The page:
Good news ... Julianne Hough has called off her engagement. Feel free to ogle without shame.
I got a ton of e-mails just like this one after the last Mailbag. I appreciate your attentiveness to our girl's marital status, I really do. But either you read right past the part, or just don't care, that she's EIGHTEEN. So no, I'm sorry fellas, I can't ogle without shame, but by all means, be my guest. You might want to take a look at this clip, however. Let's just say that without the costumes, the makeup and the sexy dance moves, Julianne barely looks old enough to attend her own prom.
Stewart, how can we tell who the star is: the flashy receiver or the reliable QB? I know Pitt's Larry Fitzgerald was a mega receiver, but no props to Rod Rutherford? Ken Dorsey and all those Miami receivers? Blake Mitchell/Sidney Rice? Troy Smith/Ted Ginn Jr.? Jay Cutler/Earl Bennett? Can one survive without the other?
Wow, that's tough. I would argue that it's a lot easier to identify a mega-receiver, as you called Fitzgerald, then it is to conclusively judge a quarterback. Simply put, the great receivers make catches no one else can. During his two seasons at Pitt, Rutherford spent a whole lot of time just throwing up jump balls that Fitzgerald would invariably reach to the sky and grab. When Dwayne Jarrett makes a one-handed catch while falling out of bounds, I'd say that means he's pretty good. And the fact that Calvin Johnson was able to establish himself as the nation's best receiver last year despite having to catch passes from Reggie Ball tells you everything you need to know about that guy.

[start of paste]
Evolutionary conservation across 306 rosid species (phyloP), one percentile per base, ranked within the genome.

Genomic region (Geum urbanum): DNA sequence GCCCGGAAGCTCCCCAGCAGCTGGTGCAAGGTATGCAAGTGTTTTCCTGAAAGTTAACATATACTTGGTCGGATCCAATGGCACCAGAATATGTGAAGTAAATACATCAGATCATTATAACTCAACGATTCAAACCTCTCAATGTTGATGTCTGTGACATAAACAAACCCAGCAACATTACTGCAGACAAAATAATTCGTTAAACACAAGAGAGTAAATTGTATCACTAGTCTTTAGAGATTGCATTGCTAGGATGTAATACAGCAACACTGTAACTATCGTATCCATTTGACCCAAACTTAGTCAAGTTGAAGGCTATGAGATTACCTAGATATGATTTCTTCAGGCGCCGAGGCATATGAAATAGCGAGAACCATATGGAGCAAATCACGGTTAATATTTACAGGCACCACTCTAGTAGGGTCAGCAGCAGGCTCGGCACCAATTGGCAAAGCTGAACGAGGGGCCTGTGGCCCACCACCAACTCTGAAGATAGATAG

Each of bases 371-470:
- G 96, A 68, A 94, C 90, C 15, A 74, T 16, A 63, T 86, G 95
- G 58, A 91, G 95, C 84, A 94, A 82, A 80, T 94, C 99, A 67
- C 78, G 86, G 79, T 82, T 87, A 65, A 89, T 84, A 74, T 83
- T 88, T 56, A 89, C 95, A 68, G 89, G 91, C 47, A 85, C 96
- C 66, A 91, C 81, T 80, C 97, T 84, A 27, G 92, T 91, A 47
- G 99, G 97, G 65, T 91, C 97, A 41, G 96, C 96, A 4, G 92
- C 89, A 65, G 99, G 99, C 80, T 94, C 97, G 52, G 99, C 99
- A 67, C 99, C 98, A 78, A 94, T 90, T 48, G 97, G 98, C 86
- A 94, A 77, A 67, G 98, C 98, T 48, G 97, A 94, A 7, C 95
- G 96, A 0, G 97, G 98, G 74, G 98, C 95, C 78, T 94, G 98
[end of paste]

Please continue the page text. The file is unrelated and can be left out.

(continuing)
The problem comes when you try to do it in reverse. Case in point: Dorsey. It doesn't take a rocket scientist to figure out he benefited from the luxury of not only elite receivers (Santana Moss, Reggie Wayne, Andre Johnson) but also his entire supporting cast (Clinton Portis, Willis McGahee, Jeremy Shockey, a ridiculous offensive line). But does that mean you could have replaced Dorsey with any old quarterback and Miami still would have won all those games? I highly doubt it. So the long answer to your short question is, if you've got a receiver like Larry Fitzgerald and you still manage to lose four or five games, it's probably the receiver who's the true star. To contend for a national title, it takes both.